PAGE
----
Quick bowlers by way of contrast take a long run-up before delivering the ball. That is done in order to develop maximum body velocity at the point of delivery. That assists in the coiling of the upper body like a tight spring. Then they are able to throw the body forward with the trailing delivery arm whipping over as fast as possible before they release the ball.


The effort put in by the truly quick bowler is plain to see. No wonder they expect every airborne ball to be caught! He will return slowly to his mark that denotes the start of his run-up. The quick bowler also expects all fielders to ‘work’ on the ball. They must shine it on one side only to assist the ball to swing in the air. The bowler will also work on it when it is returned to him.

He will rub the shiny side vigorously on his pants before setting off again on his long run-up. He, and the other fielders, are permitted within the laws of the game to apply sweat to the shiny side. No other substances are permitted. Neither is any player allowed to use dirt or any other method to deliberately scuff up one side of the ball to try and induce ‘reverse swing.’

Batter Bats Bowler Bowls

The batter bats. The bowler bowls. At those two moments cricket is not a team game. It is mano a mano, me and thee.

The batter is seeking to strike the ball and score runs. It matters not whether they are boundary shots worth four or six runs, or an ‘all-run’ run when the struck ball didn’t reach the boundary.

The bowler, if he is a quickie, is trying primarily to strike the batsman’s wicket; bowling him. To a fast bowler, and many onlookers, there is no finer sight than bails flying skywards and stumps cartwheeling in a violent backwards motion.


There are secondary sources of satisfaction for the fast bowler. One of them is to intimidate the batter by sheer speed. The skill and courage of a batter is tested by the ball that pitches and then rears up at his throat. That short-pitched ball is a major weapon in the fast bowler’s arsenal.  Many fast bowlers are inwardly happy if they hurt an opposing batter. They don’t wish him serious harm but sufficient pain to make batting uncomfortable.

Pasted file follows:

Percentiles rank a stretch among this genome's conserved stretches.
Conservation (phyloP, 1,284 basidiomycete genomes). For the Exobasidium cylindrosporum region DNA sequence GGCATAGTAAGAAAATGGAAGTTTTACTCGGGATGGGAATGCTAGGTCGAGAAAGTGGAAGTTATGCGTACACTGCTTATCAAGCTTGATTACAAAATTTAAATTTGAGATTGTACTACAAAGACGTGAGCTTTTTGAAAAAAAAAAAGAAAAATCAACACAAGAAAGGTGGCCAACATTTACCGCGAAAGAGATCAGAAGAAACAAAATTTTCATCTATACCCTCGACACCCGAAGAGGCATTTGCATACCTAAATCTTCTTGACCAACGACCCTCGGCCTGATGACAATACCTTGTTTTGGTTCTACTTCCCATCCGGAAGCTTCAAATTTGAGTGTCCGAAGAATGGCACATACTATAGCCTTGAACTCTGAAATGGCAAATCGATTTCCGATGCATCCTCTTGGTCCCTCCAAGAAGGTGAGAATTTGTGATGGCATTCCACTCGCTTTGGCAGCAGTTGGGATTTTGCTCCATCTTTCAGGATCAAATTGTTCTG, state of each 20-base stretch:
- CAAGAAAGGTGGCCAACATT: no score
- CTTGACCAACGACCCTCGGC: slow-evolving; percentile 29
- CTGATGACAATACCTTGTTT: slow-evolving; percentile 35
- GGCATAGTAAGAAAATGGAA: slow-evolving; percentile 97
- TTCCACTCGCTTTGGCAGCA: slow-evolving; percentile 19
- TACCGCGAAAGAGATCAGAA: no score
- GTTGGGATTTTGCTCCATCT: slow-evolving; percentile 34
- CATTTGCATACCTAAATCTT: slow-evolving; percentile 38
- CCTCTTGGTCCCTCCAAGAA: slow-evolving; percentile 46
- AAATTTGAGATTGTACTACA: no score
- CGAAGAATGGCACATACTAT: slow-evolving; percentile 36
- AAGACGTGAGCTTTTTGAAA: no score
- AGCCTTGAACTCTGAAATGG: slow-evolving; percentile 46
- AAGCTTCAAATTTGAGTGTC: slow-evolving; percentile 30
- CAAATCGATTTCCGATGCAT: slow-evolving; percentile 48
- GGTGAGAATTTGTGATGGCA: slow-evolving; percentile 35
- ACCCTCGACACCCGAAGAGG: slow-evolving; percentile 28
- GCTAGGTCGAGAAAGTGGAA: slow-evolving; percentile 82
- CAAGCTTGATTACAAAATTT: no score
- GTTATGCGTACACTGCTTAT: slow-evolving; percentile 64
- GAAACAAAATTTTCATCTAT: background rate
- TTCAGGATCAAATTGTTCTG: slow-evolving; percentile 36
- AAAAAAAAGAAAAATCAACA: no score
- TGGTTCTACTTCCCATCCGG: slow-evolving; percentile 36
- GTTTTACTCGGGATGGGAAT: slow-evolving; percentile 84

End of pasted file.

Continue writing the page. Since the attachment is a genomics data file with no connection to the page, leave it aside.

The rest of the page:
The full-pitched fast delivery aimed at the feet of the batter is a ‘wicked’ tactic. It is known as a ‘yorker.’ If the batter doesn’t react quickly enough then he will be unable to ‘jam’ down the bat on the ball. It will pitch around where his feet are positioned, bounce and strike the stumps. Yorked! On occasions, the batter may suffer the misfortune of being struck on the toes by such a delivery. That is painful.

A further aim is to induce a false stroke finding the edge of the bat. The batter’s mistake results in him being caught, often behind the wicket by the keeper or the cordon of slip catchers. Aiming to trap the batter ‘leg before wicket’ (LBW) is also a source of satisfaction for a bowler whether quick or slow.

A different kind of satisfaction is experienced by the quick bowler if the batter ‘slogs’ out and is caught by a fielder in ‘the deep.’ The bowler invariably is disdainful of such a shot. To him, it shows either a lack of respect for his bowling or a distinct lack of batting skill.

Truly skilful fast bowlers are loved by team mates and feared by the opposition. Think Dennis Lillee, Wes Hall, Michael Holding, just to name a few.

The latter’s name, besides being one of the all-time great fast bowlers, once brought a slice of humour to a cricket commentary. The radio commentator was updating the listeners and reminding them who was currently bowling and batting. The statement, “The bowler’s [H]olding the batsman’s Willey” has gone down as one of cricket’s funniest moments. [Peter Willey of England was the batter in question]